http://img216.imageshack.us/img216/3853/shgjpg9or.jpg

    Best,
    Freddy

  7. #7
    Super Moderator yggdrasil's Avatar
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    Quote Originally Posted by Fred Ireson
    do 1" format Smith load OK to 800Hz?
    If you are referring to the 1200Hz Smith's I built - NO.

    You will have to recalculate the horns to the actual height you will be building. E.g. 1"/2,54cm ~ 90cm / 36" wide.
    Johnny Haugen Sørgård

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    Super Moderator yggdrasil's Avatar
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    Actually I have played with the idea of building a giant Smith horn to replace the 12" midrange driver.


    Even with 3" driver it gives a horn that is:

    f0 = 300Hz: 225cm/88" wide
    f0 = 400Hz: 125cm/49" wide
    f0 = 500Hz: 80cm/31" wide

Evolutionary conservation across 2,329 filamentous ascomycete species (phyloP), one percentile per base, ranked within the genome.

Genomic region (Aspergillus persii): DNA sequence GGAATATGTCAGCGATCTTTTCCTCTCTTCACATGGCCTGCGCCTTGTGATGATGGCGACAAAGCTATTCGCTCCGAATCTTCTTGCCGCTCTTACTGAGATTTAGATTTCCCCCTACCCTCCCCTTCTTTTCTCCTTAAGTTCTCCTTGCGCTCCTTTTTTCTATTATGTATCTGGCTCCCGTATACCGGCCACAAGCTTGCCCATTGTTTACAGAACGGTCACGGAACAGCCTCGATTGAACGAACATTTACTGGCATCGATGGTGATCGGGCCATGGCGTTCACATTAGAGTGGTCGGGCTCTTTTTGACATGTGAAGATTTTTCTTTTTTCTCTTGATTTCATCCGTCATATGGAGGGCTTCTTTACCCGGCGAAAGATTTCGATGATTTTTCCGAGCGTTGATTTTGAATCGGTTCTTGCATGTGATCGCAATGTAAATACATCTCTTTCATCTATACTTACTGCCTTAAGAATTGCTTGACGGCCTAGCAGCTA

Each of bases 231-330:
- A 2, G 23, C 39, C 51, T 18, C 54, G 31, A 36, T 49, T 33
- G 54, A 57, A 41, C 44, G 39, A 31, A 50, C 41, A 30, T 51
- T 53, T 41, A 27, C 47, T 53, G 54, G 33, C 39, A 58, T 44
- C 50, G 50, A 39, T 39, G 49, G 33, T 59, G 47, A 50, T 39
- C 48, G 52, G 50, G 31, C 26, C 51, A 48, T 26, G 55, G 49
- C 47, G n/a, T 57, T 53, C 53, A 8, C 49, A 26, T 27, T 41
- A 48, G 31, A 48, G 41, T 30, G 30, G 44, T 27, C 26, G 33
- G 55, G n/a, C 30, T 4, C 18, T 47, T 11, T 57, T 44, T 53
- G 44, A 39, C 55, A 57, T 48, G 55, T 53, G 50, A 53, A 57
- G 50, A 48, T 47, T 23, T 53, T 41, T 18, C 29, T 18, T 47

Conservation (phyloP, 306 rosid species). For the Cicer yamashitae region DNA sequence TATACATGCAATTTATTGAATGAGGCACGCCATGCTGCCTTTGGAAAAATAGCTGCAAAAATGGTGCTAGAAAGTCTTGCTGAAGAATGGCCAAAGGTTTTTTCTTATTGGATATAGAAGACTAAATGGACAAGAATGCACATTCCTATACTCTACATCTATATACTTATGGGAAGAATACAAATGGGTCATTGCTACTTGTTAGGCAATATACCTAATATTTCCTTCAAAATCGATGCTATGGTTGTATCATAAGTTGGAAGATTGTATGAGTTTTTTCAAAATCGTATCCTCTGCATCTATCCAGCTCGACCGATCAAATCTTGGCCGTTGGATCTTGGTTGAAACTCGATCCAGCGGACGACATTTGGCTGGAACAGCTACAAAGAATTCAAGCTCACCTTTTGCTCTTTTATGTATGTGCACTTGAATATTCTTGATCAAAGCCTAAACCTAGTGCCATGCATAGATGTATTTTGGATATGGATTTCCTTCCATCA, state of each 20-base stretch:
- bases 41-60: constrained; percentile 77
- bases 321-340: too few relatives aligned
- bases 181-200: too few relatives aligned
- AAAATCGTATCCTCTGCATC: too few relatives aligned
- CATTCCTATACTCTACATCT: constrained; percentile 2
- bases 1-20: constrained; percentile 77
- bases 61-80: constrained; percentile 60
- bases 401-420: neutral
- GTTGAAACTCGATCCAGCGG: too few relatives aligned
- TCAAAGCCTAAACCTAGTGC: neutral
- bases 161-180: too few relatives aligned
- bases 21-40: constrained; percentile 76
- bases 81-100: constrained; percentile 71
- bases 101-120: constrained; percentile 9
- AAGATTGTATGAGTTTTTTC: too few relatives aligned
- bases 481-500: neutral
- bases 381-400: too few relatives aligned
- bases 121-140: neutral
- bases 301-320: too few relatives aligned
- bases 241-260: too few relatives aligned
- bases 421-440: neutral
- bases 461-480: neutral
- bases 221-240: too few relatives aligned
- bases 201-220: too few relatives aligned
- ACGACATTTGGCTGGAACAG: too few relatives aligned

Given this - the Smiths get too large for a small home use below the 800Hz, like the 2397 specifications.

    According to Widget they are not usable/flat down to 800Hz
    Johnny Haugen Sørgård

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    Quote Originally Posted by mpaschetto
    Hi Guys!

    I've searched through the archives, and read successful accounts of scaling down the Smith horns for a higher cutoff frequency. However, I've yet to see any information about scaling UP a Smith horn for a lower cutoff frequency.

    Has anyone tried this yet?

    Mike
    Hi Mike,

    Any progress in you search for a smith horn construction details? I have a pair of 2380 horn to start with but have relized that vocal sound is a bit "closed" or "in a box" like, so to say (Ido not EQ them).

    For me it seem that a smith horn is the way forward so I am also looking for construction details regarding a smith horn for 500 Hz as the low and used with the 2445 driver to xover at 7kHz to my 2404. I have build a set of corner horn. Any interested see the link:
    http://forums.klipsch.com/forums/thread/741550.aspx

    Regards Flemming

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    Member ralphs99's Avatar
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    I guess my first reaction is to ask why?
    The Smith horn is an attempt at getting high frequencies to disperse better. The wavelengths at midrange frequencies are long enough that beaming is no longer a problem.